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There are many sites accepting credit cards to buy Bitcoin, but they charges a huge fee, sometimes is more than 10% (and I think never less than 5%).
Why is that? what is the problem with buying Bitcoin with CC? because usually buying via bank transfer has no extra cost.

I think could be related to some chargeback protection, but if this is the case, is not possible for example to block the "withdraw" of BTC from the seller account for a few days (or whatever is safe to avoid chargebacks)?

Sorry if it's duplicate but I couldn't find the answer neiter here nor google :(

closed as primarily opinion-based by chytrik, Anonymous, Andrew Chow Jun 26 at 3:52

Many good questions generate some degree of opinion based on expert experience, but answers to this question will tend to be almost entirely based on opinions, rather than facts, references, or specific expertise. If this question can be reworded to fit the rules in the help center, please edit the question.

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It is about the blockchain. A transaction goes in to a block and gets stacked on the blockchain. This process takes a lot of cryptographic processing power, which is done by miners. This process becomes practically irreversible as more block go up the chain.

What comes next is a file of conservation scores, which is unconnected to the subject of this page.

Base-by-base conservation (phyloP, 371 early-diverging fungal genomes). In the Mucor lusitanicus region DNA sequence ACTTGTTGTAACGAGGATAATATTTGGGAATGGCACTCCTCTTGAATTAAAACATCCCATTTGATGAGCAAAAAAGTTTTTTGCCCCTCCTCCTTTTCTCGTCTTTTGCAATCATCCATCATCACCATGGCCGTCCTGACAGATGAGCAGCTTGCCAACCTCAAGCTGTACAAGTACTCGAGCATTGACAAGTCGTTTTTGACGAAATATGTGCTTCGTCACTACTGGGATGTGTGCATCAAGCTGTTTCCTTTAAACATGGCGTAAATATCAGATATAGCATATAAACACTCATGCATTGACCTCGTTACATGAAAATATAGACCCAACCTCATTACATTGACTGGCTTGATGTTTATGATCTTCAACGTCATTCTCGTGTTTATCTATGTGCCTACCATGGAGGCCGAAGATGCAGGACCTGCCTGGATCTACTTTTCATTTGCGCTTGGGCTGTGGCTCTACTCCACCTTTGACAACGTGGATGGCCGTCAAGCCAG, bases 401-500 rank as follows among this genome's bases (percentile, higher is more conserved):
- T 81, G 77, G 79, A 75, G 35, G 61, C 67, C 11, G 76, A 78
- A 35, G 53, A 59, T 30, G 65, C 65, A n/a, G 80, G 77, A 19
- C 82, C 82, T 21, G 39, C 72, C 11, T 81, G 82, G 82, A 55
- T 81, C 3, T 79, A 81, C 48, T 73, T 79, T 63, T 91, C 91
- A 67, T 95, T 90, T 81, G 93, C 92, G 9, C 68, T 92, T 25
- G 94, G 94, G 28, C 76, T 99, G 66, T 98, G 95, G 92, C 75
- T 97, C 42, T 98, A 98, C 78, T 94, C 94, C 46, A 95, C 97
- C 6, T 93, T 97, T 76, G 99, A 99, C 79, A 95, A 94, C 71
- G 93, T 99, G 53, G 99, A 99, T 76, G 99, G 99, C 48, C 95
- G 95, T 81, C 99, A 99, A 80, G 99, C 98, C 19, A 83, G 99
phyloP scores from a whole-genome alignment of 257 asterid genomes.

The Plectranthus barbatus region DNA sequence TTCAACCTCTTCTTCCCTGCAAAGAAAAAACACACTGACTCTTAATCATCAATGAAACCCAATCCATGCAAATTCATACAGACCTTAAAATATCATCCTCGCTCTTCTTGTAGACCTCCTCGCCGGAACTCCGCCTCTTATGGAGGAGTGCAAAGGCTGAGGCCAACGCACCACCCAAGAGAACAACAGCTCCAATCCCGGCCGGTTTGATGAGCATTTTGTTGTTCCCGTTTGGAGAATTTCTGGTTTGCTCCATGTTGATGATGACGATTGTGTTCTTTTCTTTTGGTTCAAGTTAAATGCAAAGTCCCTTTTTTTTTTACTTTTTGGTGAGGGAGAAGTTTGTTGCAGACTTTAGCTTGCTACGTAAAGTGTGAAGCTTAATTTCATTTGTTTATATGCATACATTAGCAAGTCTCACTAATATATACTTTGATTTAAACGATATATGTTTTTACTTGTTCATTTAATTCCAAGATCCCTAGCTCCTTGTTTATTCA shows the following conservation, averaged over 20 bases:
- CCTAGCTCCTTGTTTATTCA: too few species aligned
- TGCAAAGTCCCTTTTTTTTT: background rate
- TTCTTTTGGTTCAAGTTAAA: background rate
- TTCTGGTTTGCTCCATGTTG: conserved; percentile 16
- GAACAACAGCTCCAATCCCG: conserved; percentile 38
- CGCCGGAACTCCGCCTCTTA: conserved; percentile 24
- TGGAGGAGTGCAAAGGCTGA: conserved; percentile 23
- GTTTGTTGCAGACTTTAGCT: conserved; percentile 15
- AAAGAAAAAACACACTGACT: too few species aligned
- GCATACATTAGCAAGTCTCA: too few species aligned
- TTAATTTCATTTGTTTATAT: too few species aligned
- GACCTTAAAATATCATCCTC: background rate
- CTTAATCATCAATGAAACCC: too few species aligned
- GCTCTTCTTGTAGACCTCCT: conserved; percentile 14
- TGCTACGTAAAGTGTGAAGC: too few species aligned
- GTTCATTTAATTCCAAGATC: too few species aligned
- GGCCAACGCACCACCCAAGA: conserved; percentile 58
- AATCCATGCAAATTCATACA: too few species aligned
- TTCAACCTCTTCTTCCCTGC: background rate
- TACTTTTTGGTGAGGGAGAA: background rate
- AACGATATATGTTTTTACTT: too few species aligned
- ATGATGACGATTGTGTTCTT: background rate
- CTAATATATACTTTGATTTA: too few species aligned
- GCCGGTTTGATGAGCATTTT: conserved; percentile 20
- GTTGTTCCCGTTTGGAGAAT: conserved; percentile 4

So the power of bitcoin is its guarantee a transaction is becoming irreversible and definitive as the blockchain grows. This means, you buy Bitcoin it is yours. Yes, if it is still in the exchange they hold the private key to respend your BTC, but they won't hold the lock forever.

Chargeback is one thing. A stolen credit card another. Credit card fraud is at large scales currently. All this is putting a big administrative overhead on the exchanges. Users will have to do all sorts off verification to prove the credit card is really theirs. So, that 10% is the administration fee for all that, plus risk mitigation. Also I believe, that withdrawal is restricted anyway, regardless of this fee.

  • If I go to a currency exchange shop and use my credit card to buy Euro banknotes I don't pay a 10% admin fee even though the chargeback or stolen-card risk is the same as you describe. – RedGrittyBrick Jun 5 at 9:06
  • Where I'm from, you identify with a passport to the exchange and you sign the exchange receipt. In case you issue charge-back, the exchange will submit this as evidence it was actually you doing the buy and not some fraud. Probably they even have surveillance camera's. This is more difficult to prove when the exchange is online. – Tim Jun 5 at 9:28

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